1.3 . . . and ways of studying it

Clearly, the central role which language plays in human existence represents an almost self-evident justification for all efforts directed at studying and understanding it better. Yet, language, omnipresent in human lives though it may be, is rather elusive as an object of rational enquiry and difficult to pin down for analysis. To see why this is so, let us take a crude first look. In everyday experience language typically comes across as a kind of 'tool'. Common sense regards it as 'a system of knowledge that is put to use in speaking and understanding' (Chomsky 1988: 15) and that seems to serve people as a 'means' of communication (both with others and with oneself). How, then, might this 'tool' be studied and understood?

1.3.1 Observation and inference in language modelling

If one thinks of language as a tool, even if only metaphorically, it is reasonable to ask oneself in what ways tools in general are examined and investigated when one wants to understand how they work. Of course, tools in the normal sense of the word are artefacts designed and constructed by humans, and if one knows the actual designer of a particular tool, one can ask him how it works, or can ask, at least, for blueprints or building instructions. In the case of natural human languages, however, this option is clearly not available because, for all that is known, they are not artefacts in the normal sense. Languages have not been designed by anybody in particular at all.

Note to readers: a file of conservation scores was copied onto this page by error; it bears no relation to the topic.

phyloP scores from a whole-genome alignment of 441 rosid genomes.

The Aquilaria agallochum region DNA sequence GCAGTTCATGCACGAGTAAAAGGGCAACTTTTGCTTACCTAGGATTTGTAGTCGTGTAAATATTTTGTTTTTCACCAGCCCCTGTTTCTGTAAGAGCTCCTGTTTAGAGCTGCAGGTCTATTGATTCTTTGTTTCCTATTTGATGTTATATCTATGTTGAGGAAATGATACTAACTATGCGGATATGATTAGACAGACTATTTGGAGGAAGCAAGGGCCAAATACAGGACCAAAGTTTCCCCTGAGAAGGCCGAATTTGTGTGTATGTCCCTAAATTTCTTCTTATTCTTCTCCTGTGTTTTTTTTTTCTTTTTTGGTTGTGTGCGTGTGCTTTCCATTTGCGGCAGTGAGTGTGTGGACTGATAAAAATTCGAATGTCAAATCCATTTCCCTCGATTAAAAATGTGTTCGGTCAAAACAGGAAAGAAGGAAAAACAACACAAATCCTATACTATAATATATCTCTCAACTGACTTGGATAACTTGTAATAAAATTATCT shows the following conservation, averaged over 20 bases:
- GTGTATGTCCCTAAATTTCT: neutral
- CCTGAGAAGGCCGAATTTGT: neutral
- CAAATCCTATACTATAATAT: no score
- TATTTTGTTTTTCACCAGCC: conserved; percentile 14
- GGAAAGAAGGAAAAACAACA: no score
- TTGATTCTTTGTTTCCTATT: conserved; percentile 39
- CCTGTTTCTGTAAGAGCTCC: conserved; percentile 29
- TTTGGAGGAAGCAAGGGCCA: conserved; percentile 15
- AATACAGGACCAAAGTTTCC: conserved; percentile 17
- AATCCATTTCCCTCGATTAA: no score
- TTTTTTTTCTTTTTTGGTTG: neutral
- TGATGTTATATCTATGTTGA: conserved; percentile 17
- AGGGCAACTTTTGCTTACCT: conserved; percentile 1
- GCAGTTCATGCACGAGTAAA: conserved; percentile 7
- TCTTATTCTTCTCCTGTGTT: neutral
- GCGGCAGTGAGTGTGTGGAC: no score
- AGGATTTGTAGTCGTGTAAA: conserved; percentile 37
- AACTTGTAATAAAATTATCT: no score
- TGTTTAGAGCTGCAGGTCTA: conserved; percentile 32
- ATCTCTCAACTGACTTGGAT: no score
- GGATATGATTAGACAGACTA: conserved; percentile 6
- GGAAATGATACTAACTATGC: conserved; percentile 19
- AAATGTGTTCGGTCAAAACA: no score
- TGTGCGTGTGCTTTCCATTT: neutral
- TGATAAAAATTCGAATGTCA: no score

When one does not know the designer of a tool, one can still try to understand its design and function through reverse engineering. One dismantles the tool, looks at the nature and arrangement of its parts, and tries to work out how they interact to produce its specific effects. If one succeeds, one can then reconstruct the plan and the intentions behind the tool. Unfortunately, however, this approach faces serious problems when applied to language, since many of its aspects are simply impossible to dismantle in such a way that their constituents could be easily isolated and observed. This has several reasons. To begin with, it is not at all obvious what exactly to take apart if one wants to lay open 'the internal mechanics of language'. Language seems to manifest itself in a variety of different domains, such as in texts, in behaviour, in individual speakers' competence, or in social conventions. Where exactly, and in what manner does 'it', that is, the tool that we are interested in, exist then? Which, if any, of its manifestations should be considered primary? As we shall see below, the issue is rather complex and forces one to make subtle, yet principled decisions.1 Secondly - albeit closely related to the ontological problem - there exist good reasons to suspect that at least much of language is part of the human mind. The mind, of course, is still somewhat of a white spot on the scientific landscape, and relatively little is known about it. To make things worse, all that is known about it suggests that the properties of minds depend most crucially on the workings of human brains, and - for both practical and ethical reasons - we are in no position to take those apart for the purposes of academic enquiry.2